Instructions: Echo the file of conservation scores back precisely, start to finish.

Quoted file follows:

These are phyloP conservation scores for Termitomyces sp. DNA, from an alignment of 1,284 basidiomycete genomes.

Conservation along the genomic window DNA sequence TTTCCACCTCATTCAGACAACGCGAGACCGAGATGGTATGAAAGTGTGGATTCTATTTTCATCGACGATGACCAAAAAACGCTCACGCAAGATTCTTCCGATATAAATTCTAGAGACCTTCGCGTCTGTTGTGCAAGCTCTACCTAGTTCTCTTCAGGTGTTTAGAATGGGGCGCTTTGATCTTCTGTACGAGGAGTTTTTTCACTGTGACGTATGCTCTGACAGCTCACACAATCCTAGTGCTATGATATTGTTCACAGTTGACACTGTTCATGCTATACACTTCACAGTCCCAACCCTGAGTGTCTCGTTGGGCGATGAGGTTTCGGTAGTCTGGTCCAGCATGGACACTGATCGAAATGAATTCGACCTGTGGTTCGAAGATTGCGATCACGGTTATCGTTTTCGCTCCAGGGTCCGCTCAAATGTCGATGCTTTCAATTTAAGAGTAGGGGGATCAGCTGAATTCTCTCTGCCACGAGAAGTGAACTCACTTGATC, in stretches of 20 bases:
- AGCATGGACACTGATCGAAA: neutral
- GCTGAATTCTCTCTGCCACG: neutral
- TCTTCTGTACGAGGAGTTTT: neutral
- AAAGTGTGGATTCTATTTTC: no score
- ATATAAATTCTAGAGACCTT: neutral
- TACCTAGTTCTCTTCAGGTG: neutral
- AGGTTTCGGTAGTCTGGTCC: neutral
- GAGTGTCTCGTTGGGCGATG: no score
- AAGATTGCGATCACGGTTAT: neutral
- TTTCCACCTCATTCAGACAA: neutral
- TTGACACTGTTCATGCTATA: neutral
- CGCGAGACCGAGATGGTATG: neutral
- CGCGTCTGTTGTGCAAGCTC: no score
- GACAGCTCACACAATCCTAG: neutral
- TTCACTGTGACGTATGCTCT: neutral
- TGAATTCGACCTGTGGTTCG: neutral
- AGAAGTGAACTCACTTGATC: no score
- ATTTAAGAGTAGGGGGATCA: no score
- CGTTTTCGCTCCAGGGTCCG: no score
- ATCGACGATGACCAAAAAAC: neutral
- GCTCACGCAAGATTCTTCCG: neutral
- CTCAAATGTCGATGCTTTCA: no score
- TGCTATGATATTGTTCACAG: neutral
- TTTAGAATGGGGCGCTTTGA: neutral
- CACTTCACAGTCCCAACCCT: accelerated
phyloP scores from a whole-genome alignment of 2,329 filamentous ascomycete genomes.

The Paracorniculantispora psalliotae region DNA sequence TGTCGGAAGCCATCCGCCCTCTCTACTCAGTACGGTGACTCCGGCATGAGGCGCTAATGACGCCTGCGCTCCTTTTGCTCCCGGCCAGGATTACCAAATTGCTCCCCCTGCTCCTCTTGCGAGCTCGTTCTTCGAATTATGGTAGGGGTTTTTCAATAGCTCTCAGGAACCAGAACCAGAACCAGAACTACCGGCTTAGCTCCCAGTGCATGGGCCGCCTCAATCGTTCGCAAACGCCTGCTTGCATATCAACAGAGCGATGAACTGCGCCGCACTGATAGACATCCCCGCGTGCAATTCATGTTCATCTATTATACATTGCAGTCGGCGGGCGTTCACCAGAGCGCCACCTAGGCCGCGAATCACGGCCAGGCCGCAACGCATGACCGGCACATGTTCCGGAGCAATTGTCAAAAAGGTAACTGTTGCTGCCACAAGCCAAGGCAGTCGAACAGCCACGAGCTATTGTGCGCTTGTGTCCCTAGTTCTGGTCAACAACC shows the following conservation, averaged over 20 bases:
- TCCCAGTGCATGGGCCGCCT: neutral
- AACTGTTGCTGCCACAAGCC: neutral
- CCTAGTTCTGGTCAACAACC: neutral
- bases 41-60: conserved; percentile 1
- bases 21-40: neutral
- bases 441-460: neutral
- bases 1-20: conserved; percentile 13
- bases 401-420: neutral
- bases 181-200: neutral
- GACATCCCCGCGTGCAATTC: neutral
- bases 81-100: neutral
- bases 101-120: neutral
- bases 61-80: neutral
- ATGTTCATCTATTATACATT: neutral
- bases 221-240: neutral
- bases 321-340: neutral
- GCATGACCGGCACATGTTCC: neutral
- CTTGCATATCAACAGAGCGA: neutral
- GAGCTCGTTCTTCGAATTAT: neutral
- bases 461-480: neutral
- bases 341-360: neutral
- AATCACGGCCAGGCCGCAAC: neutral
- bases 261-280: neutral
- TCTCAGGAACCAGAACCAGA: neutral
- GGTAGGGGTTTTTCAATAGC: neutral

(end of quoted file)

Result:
These are phyloP conservation scores for Termitomyces sp. DNA, from an alignment of 1,284 basidiomycete genomes.

Conservation along the genomic window DNA sequence TTTCCACCTCATTCAGACAACGCGAGACCGAGATGGTATGAAAGTGTGGATTCTATTTTCATCGACGATGACCAAAAAACGCTCACGCAAGATTCTTCCGATATAAATTCTAGAGACCTTCGCGTCTGTTGTGCAAGCTCTACCTAGTTCTCTTCAGGTGTTTAGAATGGGGCGCTTTGATCTTCTGTACGAGGAGTTTTTTCACTGTGACGTATGCTCTGACAGCTCACACAATCCTAGTGCTATGATATTGTTCACAGTTGACACTGTTCATGCTATACACTTCACAGTCCCAACCCTGAGTGTCTCGTTGGGCGATGAGGTTTCGGTAGTCTGGTCCAGCATGGACACTGATCGAAATGAATTCGACCTGTGGTTCGAAGATTGCGATCACGGTTATCGTTTTCGCTCCAGGGTCCGCTCAAATGTCGATGCTTTCAATTTAAGAGTAGGGGGATCAGCTGAATTCTCTCTGCCACGAGAAGTGAACTCACTTGATC, in stretches of 20 bases:
- AGCATGGACACTGATCGAAA: neutral
- GCTGAATTCTCTCTGCCACG: neutral
- TCTTCTGTACGAGGAGTTTT: neutral
- AAAGTGTGGATTCTATTTTC: no score
- ATATAAATTCTAGAGACCTT: neutral
- TACCTAGTTCTCTTCAGGTG: neutral
- AGGTTTCGGTAGTCTGGTCC: neutral
- GAGTGTCTCGTTGGGCGATG: no score
- AAGATTGCGATCACGGTTAT: neutral
- TTTCCACCTCATTCAGACAA: neutral
- TTGACACTGTTCATGCTATA: neutral
- CGCGAGACCGAGATGGTATG: neutral
- CGCGTCTGTTGTGCAAGCTC: no score
- GACAGCTCACACAATCCTAG: neutral
- TTCACTGTGACGTATGCTCT: neutral
- TGAATTCGACCTGTGGTTCG: neutral
- AGAAGTGAACTCACTTGATC: no score
- ATTTAAGAGTAGGGGGATCA: no score
- CGTTTTCGCTCCAGGGTCCG: no score
- ATCGACGATGACCAAAAAAC: neutral
- GCTCACGCAAGATTCTTCCG: neutral
- CTCAAATGTCGATGCTTTCA: no score
- TGCTATGATATTGTTCACAG: neutral
- TTTAGAATGGGGCGCTTTGA: neutral
- CACTTCACAGTCCCAACCCT: accelerated
phyloP scores from a whole-genome alignment of 2,329 filamentous ascomycete genomes.

The Paracorniculantispora psalliotae region DNA sequence TGTCGGAAGCCATCCGCCCTCTCTACTCAGTACGGTGACTCCGGCATGAGGCGCTAATGACGCCTGCGCTCCTTTTGCTCCCGGCCAGGATTACCAAATTGCTCCCCCTGCTCCTCTTGCGAGCTCGTTCTTCGAATTATGGTAGGGGTTTTTCAATAGCTCTCAGGAACCAGAACCAGAACCAGAACTACCGGCTTAGCTCCCAGTGCATGGGCCGCCTCAATCGTTCGCAAACGCCTGCTTGCATATCAACAGAGCGATGAACTGCGCCGCACTGATAGACATCCCCGCGTGCAATTCATGTTCATCTATTATACATTGCAGTCGGCGGGCGTTCACCAGAGCGCCACCTAGGCCGCGAATCACGGCCAGGCCGCAACGCATGACCGGCACATGTTCCGGAGCAATTGTCAAAAAGGTAACTGTTGCTGCCACAAGCCAAGGCAGTCGAACAGCCACGAGCTATTGTGCGCTTGTGTCCCTAGTTCTGGTCAACAACC shows the following conservation, averaged over 20 bases:
- TCCCAGTGCATGGGCCGCCT: neutral
- AACTGTTGCTGCCACAAGCC: neutral
- CCTAGTTCTGGTCAACAACC: neutral
- bases 41-60: conserved; percentile 1
- bases 21-40: neutral
- bases 441-460: neutral
- bases 1-20: conserved; percentile 13
- bases 401-420: neutral
- bases 181-200: neutral
- GACATCCCCGCGTGCAATTC: neutral
- bases 81-100: neutral
- bases 101-120: neutral
- bases 61-80: neutral
- ATGTTCATCTATTATACATT: neutral
- bases 221-240: neutral
- bases 321-340: neutral
- GCATGACCGGCACATGTTCC: neutral
- CTTGCATATCAACAGAGCGA: neutral
- GAGCTCGTTCTTCGAATTAT: neutral
- bases 461-480: neutral
- bases 341-360: neutral
- AATCACGGCCAGGCCGCAAC: neutral
- bases 261-280: neutral
- TCTCAGGAACCAGAACCAGA: neutral
- GGTAGGGGTTTTTCAATAGC: neutral